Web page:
See the Department of State’s Fact Sheet on Slovakia for information on U.S. - Slovakia relations.
Slovakia is a party to the Schengen Agreement. This means that U.S. citizens may enter Slovakia for up to 90 days for tourist or business purposes without a visa. Your passport should be valid for at least six months beyond the period of stay. You need sufficient funds and a return airline ticket. For additional details about travel into and within Schengen countries, please see our Schengen fact sheet.
The U.S. Department of State is unaware of any HIV/AIDS entry restrictions for visitors to or foreign residents of Slovakia.
Credible information indicates terrorist groups continue plotting possible attacks in Europe. European governments are taking action to guard against terrorist attacks; however, all European countries remain vulnerable to attacks from transnational terrorist organizations.
Recently Slovakia has seen an increase in the number of demonstrations in response to political events. Although mostly peaceful, demonstrations and gathering can turn confrontational and escalate into violence though they have yet to do so. You should exercise caution in the vicinity of any large gatherings, protests, or demonstrations. Please see the U.S. Embassy’s website for safety and security messages.
Crime: while crime is relatively low, street crimes against tourists do occur in tourist areas.
Victims of Crime:
U.S. citizen victims of sexual assault should first contact the U.S. Embassy. Report crimes to the local police by dialing 112 and contact the U.S. Embassy at + (421) (2) 5443-0861 or + (421) (2) 5443-3338. The Embassy’s emergency after-hours number is + (421) 903-703-666.
Remember that local authorities are responsible for investigating and prosecuting the crime.
See our webpage on help for U.S. victims of crime overseas.
Domestic Violence: U.S. citizen victims of domestic violence may contact the Embassy for assistance.
For further information:
Criminal Penalties: You are subject to local laws. If you violate local laws, even unknowingly, you may be expelled, arrested, or imprisoned.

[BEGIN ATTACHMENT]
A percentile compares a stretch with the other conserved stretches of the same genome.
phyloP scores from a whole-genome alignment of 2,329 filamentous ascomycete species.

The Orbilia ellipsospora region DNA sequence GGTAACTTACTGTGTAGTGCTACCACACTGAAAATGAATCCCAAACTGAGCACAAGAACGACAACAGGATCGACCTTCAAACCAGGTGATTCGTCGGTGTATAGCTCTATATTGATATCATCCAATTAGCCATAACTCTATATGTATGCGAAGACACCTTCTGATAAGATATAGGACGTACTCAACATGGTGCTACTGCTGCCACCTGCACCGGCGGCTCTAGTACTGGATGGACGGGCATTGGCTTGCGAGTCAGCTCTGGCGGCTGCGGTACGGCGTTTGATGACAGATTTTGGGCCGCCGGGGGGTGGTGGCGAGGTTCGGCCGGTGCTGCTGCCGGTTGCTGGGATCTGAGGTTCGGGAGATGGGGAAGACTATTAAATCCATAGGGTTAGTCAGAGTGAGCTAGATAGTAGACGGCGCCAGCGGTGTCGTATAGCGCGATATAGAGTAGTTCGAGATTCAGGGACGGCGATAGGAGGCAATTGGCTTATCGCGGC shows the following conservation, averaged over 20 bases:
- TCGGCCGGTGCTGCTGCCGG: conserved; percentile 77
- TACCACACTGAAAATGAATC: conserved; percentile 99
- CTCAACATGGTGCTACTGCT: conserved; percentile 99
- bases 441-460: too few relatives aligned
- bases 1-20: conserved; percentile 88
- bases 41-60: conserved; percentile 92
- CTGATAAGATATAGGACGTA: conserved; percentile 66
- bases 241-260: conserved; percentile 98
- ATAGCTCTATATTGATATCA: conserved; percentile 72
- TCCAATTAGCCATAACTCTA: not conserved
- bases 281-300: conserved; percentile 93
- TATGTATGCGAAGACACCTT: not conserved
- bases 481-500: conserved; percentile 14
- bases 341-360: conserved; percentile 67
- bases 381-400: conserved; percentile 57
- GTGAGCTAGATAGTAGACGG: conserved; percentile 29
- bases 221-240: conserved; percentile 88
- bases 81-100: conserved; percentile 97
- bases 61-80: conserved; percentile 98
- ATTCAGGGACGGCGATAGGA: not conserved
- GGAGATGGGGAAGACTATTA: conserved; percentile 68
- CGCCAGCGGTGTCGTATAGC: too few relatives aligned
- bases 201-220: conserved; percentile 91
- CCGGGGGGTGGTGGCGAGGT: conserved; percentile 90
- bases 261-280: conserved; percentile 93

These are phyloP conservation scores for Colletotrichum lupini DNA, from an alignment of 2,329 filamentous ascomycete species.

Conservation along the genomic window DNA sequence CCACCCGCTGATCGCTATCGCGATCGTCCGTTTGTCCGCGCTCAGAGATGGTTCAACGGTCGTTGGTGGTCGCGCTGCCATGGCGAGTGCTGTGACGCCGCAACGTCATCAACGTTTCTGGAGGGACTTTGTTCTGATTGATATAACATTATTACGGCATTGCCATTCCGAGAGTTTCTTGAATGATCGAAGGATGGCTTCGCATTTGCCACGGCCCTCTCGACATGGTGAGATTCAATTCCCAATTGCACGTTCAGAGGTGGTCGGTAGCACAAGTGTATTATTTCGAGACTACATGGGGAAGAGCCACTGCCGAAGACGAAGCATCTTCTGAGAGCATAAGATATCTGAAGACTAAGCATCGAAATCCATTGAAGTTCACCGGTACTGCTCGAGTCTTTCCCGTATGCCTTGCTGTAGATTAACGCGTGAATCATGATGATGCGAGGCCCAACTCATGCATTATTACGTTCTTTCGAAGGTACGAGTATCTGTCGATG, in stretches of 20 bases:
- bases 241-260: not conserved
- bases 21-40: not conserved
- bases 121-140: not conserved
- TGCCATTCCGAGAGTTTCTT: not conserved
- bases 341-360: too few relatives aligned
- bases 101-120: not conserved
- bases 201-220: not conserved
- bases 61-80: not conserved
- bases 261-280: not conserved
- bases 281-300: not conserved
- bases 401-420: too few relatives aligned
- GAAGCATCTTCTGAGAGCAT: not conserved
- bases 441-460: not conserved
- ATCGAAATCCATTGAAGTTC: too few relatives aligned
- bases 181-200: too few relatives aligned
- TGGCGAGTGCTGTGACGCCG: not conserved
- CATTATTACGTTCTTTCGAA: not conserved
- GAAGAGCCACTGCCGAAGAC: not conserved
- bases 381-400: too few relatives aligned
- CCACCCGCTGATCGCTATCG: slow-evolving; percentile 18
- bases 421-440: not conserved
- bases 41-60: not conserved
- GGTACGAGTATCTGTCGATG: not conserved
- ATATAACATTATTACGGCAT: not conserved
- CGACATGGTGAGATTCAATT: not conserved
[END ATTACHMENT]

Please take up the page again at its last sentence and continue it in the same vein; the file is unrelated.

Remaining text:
Arrest Notification: If you are arrested or detained, ask police or prison officials to notify the U.S. Embassy immediately. See our webpage for further information.
Faith-Based Travelers: See our following webpages for details:
LGBTI Travelers: LGBTI American citizens in same-sex marriages or civil unions who travel to or reside in Slovakia may face difficulties and legal issues, as the country does not recognize same sex unions and adopted a constitutional amendment banning same-sex marriage in 2014. Same-sex sexual activity between consenting adults is legal. Slovak law prohibits discrimination based on sexual orientation and gender identity and classifies crimes based on sexual orientation as hate crimes, though these laws are not always enforced. Prejudice and societal discrimination persist. LGBTI persons occasionally report that they receive verbal abuse in the form of gay slurs. However, Bratislava and Kosice have hosted annual Pride parades without major incident since 2010.
Travelers Who Require Accessibility Assistance. Slovak law requires that public areas be accessible to persons with disabilities. However, regulations have only been in force for about a decade, and many older buildings and areas have not been retrofitted. Slovakia remains a very difficult place to navigate for those with mobility issues.
Women Travelers: See our travel tips for Women Travelers.
The quality and availability of medical facilities varies. A limited number of doctors speak English.
We do not pay medical bills. Be aware that U.S. Medicare does not apply overseas.
Medical Insurance: Make sure your health insurance plan provides coverage overseas. Most care providers overseas only accept cash payments. See our webpage for more information on insurance providers for overseas coverage.
We strongly recommend supplemental insurance (our webpage) to cover medical evacuation.
If traveling with prescription medication, check with the Embassy of Slovakia in Washington D.C. or the Slovak Ministry of Foreign and European Affairs to ensure the medication is legal in Slovakia. Always, carry your prescription medication in original packaging with your doctor’s prescription.
The following disease is prevalent:
Vaccinations: Be up-to-date on all vaccinations recommended by the U.S. Centers for Disease Control and Prevention.
Further health information:
Road Conditions and Safety: Roads in Slovakia are generally safe and well-maintained. Four-lane highways exist in and around Bratislava. Most roads outside of developed areas, however, are two lanes only. Aggressive drivers attempting to pass at unsafe speeds pose a serious hazard.
Traffic Laws: You must use seatbelts and headlights at all times. It is illegal to use cellular phones while driving.
You must obtain an International Driving Permit (IDP) prior to your arrival if you intend to drive in Slovakia. You can get an IDP in the United States from the American Automobile Association and the American Automobile Touring Alliance.
Public Transportation: Buses, trolleybuses, and trams are mechanically safe and generally reliable. We recommend using clearly marked taxicabs.
See our Road Safety page for more information.
Aviation Safety Oversight: As there is no direct commercial air service to the United States by carriers registered in [country name], the U.S. Federal Aviation Administration (FAA) has not assessed the government of Slovakia’s Civil Aviation Authority for compliance with International Civil Aviation Organization (ICAO) aviation safety standards. Further information may be found on the FAA’s safety assessment page.